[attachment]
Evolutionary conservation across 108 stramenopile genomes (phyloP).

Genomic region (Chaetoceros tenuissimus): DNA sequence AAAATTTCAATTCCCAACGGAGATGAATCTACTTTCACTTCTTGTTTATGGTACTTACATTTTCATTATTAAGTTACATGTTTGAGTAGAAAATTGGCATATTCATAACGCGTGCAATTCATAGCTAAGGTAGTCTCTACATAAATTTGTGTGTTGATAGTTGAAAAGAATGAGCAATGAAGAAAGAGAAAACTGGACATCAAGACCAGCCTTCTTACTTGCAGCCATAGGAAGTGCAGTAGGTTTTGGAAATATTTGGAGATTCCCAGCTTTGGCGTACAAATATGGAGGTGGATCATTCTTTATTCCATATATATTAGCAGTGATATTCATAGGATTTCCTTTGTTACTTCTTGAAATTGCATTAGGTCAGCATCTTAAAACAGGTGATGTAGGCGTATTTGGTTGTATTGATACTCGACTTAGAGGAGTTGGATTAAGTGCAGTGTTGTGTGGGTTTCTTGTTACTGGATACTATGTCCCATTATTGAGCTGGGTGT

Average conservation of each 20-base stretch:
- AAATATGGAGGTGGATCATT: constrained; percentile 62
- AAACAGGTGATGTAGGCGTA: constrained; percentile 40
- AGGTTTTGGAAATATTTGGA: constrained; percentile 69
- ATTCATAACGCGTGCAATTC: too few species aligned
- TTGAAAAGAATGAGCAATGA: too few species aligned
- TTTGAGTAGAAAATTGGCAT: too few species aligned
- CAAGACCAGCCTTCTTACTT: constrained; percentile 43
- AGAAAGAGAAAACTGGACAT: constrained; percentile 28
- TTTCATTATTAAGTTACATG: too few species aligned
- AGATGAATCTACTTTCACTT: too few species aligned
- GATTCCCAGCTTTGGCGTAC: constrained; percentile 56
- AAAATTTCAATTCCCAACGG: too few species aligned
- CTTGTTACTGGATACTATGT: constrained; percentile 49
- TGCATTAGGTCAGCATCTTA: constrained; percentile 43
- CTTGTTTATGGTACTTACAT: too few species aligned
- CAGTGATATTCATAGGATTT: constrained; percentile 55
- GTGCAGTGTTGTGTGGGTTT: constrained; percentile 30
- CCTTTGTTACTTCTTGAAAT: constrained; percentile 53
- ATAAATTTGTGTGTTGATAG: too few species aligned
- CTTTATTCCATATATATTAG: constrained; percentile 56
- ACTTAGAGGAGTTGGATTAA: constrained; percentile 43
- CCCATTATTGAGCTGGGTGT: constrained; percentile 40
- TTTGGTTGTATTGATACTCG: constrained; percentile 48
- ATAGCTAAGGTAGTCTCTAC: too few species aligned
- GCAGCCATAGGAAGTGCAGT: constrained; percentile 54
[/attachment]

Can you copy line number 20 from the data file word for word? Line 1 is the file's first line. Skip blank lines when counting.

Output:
- GTGCAGTGTTGTGTGGGTTT: constrained; percentile 30